Another area of major change is the transition from standing Committees to Commissions. The revised by-laws create three new Commissions to cover areas critical to supporting the field: Advocacy, Engagement, and Research. The three new Commissions consist of nine members and are structured to intentionally draw from a diverse cross-section of NACEP’s membership. Each commission has four appointed and five elected members. The four appointed members of each commission are the chair (who also sits on the Board), vice chair, secondary member, and state agency/system office. The five elected members represent one member each from each of the five new NACEP geographic regions (Figure 1).
Figure 1: NACEP's new geographic regions for Commission service.
NACEP’s new commission structure provides for the election of representatives to each of the three new Commissions (Advocacy, Engagement, and Research) from each of the five geographic regions. These positions are open to any member type: accredited program or non-accredited program, secondary, postsecondary, state agency/system office, or partner organization. We opened nominations for elected and appointed positions over the summer and got a strong response. Look for ballots for geographic region elections in your inbox late August.
The Commissions serve an important role in the organization by supporting NACEP’s work by engaging expertise from the field for these volunteer leadership positions. A general summary of the role of each Commission is included below.
The Advocacy Commission’s main function is to:
- Facilitate NACEP interaction with federal and state governments and departments of education.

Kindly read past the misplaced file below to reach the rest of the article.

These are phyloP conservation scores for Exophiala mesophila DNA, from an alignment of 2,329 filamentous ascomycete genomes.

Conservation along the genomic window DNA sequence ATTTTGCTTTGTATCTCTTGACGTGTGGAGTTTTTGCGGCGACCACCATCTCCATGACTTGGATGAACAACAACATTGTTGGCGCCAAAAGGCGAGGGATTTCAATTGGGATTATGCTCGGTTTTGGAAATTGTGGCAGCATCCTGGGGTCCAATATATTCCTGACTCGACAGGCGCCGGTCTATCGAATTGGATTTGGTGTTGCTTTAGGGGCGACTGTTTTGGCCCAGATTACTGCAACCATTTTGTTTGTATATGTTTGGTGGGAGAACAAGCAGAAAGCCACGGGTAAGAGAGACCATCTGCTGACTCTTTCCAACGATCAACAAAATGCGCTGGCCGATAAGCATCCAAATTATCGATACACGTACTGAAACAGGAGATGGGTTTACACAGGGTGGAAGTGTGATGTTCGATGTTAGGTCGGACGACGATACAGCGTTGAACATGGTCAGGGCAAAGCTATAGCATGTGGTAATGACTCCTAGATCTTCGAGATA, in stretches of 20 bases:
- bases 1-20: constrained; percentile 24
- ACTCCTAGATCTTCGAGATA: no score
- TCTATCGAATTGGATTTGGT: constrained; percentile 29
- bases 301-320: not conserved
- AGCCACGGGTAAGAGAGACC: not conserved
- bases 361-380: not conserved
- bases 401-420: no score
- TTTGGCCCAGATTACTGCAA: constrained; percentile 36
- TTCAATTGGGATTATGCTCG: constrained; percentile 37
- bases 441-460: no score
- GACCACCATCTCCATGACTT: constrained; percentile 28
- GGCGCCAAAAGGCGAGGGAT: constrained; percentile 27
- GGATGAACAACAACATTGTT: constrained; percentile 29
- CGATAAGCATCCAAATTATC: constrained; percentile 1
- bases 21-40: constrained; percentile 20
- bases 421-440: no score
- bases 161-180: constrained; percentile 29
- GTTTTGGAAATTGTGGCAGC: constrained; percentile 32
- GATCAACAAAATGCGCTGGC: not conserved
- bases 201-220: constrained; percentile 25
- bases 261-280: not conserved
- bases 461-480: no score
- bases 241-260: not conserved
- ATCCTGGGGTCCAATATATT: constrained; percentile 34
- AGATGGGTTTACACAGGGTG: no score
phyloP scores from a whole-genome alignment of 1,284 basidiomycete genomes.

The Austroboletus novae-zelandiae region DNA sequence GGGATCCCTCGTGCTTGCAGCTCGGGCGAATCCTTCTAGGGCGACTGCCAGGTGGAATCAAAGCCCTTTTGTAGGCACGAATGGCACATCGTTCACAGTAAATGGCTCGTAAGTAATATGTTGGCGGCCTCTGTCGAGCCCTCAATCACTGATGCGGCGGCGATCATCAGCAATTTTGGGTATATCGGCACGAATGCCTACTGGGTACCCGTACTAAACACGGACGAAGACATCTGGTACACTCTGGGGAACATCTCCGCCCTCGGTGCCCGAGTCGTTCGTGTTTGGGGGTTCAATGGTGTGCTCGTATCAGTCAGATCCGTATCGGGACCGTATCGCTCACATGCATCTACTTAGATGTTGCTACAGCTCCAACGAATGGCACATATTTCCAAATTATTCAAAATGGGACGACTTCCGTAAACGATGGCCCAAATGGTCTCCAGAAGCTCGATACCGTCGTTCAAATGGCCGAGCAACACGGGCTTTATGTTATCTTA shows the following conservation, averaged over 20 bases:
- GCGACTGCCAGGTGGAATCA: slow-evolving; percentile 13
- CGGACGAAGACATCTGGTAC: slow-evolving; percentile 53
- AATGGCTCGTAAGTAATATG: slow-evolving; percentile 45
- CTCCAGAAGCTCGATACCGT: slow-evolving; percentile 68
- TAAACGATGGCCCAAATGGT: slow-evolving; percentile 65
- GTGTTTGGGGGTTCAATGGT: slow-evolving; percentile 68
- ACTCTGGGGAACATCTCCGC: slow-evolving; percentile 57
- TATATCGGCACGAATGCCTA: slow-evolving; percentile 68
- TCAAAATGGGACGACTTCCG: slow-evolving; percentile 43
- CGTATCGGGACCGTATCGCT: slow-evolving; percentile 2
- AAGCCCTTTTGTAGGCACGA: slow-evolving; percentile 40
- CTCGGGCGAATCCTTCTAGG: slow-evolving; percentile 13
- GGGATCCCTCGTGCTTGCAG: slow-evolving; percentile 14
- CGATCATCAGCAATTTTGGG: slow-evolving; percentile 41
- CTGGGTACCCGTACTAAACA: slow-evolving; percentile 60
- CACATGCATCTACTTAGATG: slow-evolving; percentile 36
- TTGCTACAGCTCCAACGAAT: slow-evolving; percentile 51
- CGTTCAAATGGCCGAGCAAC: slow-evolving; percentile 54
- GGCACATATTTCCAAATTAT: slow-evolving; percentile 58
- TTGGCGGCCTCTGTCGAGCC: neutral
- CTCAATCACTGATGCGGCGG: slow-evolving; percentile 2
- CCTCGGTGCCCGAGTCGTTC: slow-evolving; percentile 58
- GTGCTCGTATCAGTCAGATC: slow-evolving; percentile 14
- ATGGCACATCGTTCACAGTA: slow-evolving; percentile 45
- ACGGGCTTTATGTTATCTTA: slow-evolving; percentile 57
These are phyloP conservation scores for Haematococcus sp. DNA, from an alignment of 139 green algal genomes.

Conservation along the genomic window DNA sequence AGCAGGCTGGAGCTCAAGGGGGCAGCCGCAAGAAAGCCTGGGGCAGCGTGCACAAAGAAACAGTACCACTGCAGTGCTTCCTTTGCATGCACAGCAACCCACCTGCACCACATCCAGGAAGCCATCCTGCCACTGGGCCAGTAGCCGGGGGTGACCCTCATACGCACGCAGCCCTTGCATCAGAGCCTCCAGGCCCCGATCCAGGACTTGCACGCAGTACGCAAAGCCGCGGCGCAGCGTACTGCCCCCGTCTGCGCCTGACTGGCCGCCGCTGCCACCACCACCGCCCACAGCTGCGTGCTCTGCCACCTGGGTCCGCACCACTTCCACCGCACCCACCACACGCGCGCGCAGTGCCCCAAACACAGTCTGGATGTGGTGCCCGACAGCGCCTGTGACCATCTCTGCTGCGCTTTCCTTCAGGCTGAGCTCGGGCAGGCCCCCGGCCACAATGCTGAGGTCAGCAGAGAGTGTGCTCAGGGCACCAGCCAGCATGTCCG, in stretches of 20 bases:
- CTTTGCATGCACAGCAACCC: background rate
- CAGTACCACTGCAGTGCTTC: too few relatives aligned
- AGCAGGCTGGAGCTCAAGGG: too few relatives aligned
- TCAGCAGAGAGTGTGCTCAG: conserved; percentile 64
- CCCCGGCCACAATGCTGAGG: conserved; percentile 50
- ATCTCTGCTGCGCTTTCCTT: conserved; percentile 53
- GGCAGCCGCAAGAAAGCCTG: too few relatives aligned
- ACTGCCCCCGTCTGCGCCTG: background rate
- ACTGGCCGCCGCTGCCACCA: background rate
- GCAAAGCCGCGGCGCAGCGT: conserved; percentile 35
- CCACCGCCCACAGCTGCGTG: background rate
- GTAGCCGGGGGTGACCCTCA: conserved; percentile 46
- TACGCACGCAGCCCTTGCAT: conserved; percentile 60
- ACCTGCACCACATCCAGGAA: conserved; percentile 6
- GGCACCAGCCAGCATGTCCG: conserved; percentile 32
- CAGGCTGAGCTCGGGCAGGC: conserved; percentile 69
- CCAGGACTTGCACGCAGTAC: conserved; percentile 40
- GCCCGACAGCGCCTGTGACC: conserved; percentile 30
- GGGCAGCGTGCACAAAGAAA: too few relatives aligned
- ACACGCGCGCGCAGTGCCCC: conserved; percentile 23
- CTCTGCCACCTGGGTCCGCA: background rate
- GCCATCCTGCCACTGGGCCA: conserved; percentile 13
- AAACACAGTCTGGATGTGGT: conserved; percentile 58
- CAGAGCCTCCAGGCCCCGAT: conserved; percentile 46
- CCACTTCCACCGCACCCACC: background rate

- Develop & maintain a positive image for dual and concurrent enrollment programs.
- Strengthen communication with policy-making governmental agencies.
The Engagement Commission’s main function is to:
- Recruit new members in support of the organization’s goals.
- Provide professional development and support to all members.
- Serve as a conduit in collecting and sharing the successes and issues of members and other commissions.
The Research Commission’s main function is to:
- To conduct, support and share research on concurrent and dual enrollment.
- To provide tools for programs in conducting program evaluations.
- Curate resources (research, publications, summaries) on dual and concurrent enrollment research, policy, trends and best practices.
Big Change 3: Who Can Vote and for What
The previous by-laws restricted voting in all elections to members from accredited programs. While this is still true for Board positions, the establishment of the new Commissions create a fresh opportunity for all NACEP members to vote for a representative voice to speak for their region (Table 3). The expansion of opportunities for appointment, and specific inclusion for secondary and state agency voice on each commission, is also a new level of member inclusion for NACEP.
Thanks For Reading!
We know this is a lot to keep track of so that we hope this recap has helped you come up to speed and better understand all the exciting changes in store (and why your inbox was so full of NACEP email this summer). If you have questions or need clarification, don’t hesitate to reach out. We are here for our members!